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ENTERED, according to Act of Congress, in the year One Thousand

Eight Hundred and Fifty-three, by J. S. REDFIELD, in the Clerk's Office of the District Court of the United States for the Southern District of New York.


No. 183 William-street, New-York.

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“ Measure for Measure” was first printed in the folio of “ Mr. William Shakespeares Comedies, Histories, & Tragedies," 1623, where it occupies twenty-four pages, viz., from p. 61 to p. 34, inclusive, in the division of “Come

It was, of course, reprinted in the later folios of 1632, 1664, and 1685.



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In the History of English Dramatic Poetry," III. 68, it is remarked, that " although it seems clear that Shakespeare kept Whetstone's Promos and Cassandra' in his eye, while writing 'Measure for Measure, it is probable that he also made use of some other dramatic composition or novel, in which the same story was treated." I was led to form this opinion from the constant habit of dramatists of that period to employ the productions of their predecessors, and from the extreme likelihood, that when our old play-writers were hunting in all directions for stories which they could convert to their purpose, they would not have passed over the novel by Giraldi Cinthio, which had not only been translated, but actually converted into a drama nearly a quarter of a century before the death of Elizabeth. Whetstone's “Promos and Cassandra,” a play in two parts, was printed in 1578, though, as far as we know, never acted, and he subsequently introduced a translation of the novel (which he admitted to be its origin), in his “ Heptameron of Civil Discourses,” 4to. 1582'. No plays, however, excepting Promos and Cassandra," and "Measure for Measure,” founded on the same incidents, have reached our day, and Whetstone's is the only existing ancient version of the Italian novel.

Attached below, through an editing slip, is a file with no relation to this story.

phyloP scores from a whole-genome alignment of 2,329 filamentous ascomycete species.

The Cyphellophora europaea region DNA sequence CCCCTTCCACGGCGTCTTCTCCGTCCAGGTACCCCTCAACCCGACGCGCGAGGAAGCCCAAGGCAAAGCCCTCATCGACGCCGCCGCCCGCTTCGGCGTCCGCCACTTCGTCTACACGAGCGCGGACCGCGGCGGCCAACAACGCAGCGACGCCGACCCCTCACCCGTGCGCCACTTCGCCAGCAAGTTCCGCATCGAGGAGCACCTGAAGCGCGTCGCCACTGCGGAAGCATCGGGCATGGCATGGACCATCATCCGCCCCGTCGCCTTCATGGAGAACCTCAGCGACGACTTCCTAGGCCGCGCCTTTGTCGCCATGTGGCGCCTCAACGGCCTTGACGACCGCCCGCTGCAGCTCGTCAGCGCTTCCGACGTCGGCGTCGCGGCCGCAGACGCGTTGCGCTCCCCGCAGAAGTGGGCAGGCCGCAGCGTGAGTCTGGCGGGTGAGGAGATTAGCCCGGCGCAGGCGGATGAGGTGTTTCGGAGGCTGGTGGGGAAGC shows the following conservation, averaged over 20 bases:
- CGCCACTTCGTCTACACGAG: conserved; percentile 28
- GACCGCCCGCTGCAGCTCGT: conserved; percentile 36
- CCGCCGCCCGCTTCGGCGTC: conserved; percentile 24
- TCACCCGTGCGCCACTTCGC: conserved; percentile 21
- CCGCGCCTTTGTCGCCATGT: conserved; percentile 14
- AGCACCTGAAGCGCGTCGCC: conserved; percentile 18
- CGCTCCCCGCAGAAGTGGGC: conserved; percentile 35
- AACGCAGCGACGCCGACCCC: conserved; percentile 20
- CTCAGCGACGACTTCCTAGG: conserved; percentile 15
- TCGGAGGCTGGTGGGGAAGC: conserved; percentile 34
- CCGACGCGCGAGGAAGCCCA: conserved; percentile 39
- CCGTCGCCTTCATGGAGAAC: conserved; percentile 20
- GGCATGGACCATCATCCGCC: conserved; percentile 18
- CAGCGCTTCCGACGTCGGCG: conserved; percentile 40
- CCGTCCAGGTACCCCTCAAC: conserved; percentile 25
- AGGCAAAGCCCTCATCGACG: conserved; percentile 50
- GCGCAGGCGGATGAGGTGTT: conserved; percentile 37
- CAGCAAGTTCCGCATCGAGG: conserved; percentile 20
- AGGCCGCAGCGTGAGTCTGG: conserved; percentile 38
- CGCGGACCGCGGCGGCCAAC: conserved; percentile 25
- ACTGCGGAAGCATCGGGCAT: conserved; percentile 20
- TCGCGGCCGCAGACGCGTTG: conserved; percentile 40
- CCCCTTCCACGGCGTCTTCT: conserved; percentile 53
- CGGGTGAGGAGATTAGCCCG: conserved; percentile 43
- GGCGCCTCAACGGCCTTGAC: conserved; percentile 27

The Title of Cinthio's novel, the fifth of the eighth Decad of his Hecatommithi, gives a sufficient account of the progress of the story as he relates it, and will show its connexion with Shakespeare's play :-“ Juriste e mandato da Massimiano, Imperadore, in Ispruchi, ove fa prendere un giovane, violatore di una vergine, e condannalo à morte: la sorella cerca di liberarlo: Juriste da speranza alla donna di pigliarla per moglie, e di darle libero il fratello: ella con lui si giace, e la notte istessa Juriste få tagliar al giovane la testa, e la manda alla sorella. Ella ne fà querela all' Imperadore, il quale fà sposare ad Juriste la donna; poscia lo fà dare ad essere ucciso. La donna lo libera, e con lui si vive amorevolissimamente."—Whetstone adopts these incidents pretty exactly in his “Promos and Cassandra ;" but Shakespeare varies from them chiefly by the introduction of Mariana, and by the final union between the Duke and Isabella. Whetstone lays his scene at Julio in Hungary, whither Corvinus, the King, makes a pro